While many organizations are not as specific with respect to their benefits metrics as in the example above, most organizations do not anticipate the longer-term effects of a single goal (and its associated costs) and do not at all address how they will ensure that their intended users will actually use the systems that are being implemented. Managing change must be understood to be a cost, but doing so will enable your organization to accrue better benefits.
Using the CPOE example, on the cost side, an organization may need to invest in computer skills building for physicians, formal work flow analysis, physician activities to develop standing orders in support of CPOE use, a clinical data analyst to build standing order templates and CDS rules, and potentially some disciplinary action relative to physician reluctance to participate in CPOE adoption. However, when physicians are engaged in the process of defining the goals and understanding the expectations associated with them, they are more likely to comply. After all, they set the goals! They do not want to fail. In fact, on the benefits side, not only will you be better able to achieve the specific goals stated above when physicians are actively engaged in the adoption process, but also, you will be very likely to experience additional benefits from CPOE adoption-and so will the physicians who fully use the CPOE system.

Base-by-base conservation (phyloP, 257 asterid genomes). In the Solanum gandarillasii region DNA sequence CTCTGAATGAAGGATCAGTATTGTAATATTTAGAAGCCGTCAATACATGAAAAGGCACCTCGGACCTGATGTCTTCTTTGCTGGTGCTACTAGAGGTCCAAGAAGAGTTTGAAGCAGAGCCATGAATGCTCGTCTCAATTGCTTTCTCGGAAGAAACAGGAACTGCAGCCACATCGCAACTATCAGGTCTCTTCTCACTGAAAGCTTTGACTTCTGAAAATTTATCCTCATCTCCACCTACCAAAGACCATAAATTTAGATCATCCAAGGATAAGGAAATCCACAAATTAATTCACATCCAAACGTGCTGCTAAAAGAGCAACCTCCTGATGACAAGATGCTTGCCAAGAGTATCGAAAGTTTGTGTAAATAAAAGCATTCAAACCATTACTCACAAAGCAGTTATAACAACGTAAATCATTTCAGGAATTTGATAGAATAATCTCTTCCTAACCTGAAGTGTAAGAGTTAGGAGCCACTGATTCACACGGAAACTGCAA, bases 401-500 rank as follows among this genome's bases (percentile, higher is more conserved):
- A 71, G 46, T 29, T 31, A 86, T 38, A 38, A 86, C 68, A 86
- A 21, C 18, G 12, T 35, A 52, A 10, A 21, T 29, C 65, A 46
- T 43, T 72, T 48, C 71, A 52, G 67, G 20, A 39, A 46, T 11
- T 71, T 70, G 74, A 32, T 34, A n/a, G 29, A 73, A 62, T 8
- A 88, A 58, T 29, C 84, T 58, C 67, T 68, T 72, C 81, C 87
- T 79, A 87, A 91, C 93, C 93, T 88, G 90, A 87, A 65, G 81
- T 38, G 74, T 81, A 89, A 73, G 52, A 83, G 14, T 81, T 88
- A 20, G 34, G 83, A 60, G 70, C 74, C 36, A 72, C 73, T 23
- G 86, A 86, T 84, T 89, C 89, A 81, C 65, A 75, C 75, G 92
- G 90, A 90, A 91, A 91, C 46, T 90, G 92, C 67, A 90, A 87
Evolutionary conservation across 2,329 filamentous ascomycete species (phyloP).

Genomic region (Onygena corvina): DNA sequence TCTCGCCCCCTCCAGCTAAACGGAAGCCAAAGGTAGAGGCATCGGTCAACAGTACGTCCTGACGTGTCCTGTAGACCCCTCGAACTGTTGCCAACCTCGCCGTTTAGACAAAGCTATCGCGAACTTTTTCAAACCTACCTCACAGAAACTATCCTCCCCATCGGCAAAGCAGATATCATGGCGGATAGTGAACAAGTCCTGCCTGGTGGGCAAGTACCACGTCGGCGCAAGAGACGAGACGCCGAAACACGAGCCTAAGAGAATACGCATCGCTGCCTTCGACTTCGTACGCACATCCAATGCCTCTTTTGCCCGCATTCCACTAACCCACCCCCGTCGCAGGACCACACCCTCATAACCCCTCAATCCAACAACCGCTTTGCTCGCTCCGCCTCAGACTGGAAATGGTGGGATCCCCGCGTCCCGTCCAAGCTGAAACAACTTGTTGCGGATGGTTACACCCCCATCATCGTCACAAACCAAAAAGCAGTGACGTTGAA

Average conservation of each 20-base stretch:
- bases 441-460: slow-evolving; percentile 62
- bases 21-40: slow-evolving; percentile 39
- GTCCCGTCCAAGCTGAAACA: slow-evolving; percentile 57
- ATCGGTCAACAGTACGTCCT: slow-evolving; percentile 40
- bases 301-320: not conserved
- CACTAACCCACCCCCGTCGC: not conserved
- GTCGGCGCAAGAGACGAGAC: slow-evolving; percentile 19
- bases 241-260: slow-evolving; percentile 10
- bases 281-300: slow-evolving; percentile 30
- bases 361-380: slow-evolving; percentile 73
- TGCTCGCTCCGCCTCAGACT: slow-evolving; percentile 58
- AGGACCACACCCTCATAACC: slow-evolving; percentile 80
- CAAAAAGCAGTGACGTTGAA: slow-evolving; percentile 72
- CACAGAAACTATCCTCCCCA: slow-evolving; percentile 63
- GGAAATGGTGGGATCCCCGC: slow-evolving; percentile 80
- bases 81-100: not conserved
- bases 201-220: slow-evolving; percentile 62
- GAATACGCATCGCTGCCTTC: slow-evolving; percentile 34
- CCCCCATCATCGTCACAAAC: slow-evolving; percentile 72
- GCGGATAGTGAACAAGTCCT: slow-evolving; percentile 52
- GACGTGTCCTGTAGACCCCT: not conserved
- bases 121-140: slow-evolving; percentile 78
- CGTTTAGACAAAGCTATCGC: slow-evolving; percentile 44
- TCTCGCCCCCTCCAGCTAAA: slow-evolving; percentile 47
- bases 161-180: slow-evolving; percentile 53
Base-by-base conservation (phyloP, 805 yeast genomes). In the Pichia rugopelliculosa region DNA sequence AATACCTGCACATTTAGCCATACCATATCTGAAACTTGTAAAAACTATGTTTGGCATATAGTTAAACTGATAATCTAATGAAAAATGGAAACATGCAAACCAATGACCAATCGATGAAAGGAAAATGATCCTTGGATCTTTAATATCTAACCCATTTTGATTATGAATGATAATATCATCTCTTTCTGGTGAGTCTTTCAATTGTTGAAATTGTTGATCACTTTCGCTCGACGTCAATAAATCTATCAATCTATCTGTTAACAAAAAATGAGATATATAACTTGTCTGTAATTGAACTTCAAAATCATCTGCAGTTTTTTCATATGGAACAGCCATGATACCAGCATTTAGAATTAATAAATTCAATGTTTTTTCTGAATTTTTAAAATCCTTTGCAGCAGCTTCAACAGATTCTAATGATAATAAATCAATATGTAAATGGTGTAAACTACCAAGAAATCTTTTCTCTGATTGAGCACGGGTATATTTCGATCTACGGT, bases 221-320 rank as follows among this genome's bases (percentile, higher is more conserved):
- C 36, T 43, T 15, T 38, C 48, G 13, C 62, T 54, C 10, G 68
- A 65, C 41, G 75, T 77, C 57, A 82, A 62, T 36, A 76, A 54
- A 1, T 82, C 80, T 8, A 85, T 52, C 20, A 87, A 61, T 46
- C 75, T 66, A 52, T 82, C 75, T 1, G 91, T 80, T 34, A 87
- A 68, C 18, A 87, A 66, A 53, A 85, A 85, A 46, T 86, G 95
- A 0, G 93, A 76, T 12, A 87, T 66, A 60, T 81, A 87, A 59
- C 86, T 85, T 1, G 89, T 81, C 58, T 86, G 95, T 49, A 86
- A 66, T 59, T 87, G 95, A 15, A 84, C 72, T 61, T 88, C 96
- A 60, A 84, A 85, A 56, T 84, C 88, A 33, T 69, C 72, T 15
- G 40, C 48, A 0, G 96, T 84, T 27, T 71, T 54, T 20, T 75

When an organization develops an ROI without adequate resources or specific expectations of the benefits it hopes to achieve, the organization is setting itself up to fail. Why implement a system you do not expect to fully utilize? When it comes to EHR adoption, organizations must be willing to address the true costs and benefits associated with effecting change. Change management is not easy, but it cannot be accomplished at all without devoting resources to it and setting expectations clear for accomplishment of goals.
Margret Amatayakul, RHIA, FHIMSS, is president, Margret\A Consulting, LLC, Schaumburg, Ill. (firstname.lastname@example.org).
Publication Date: Thursday, November 01, 2007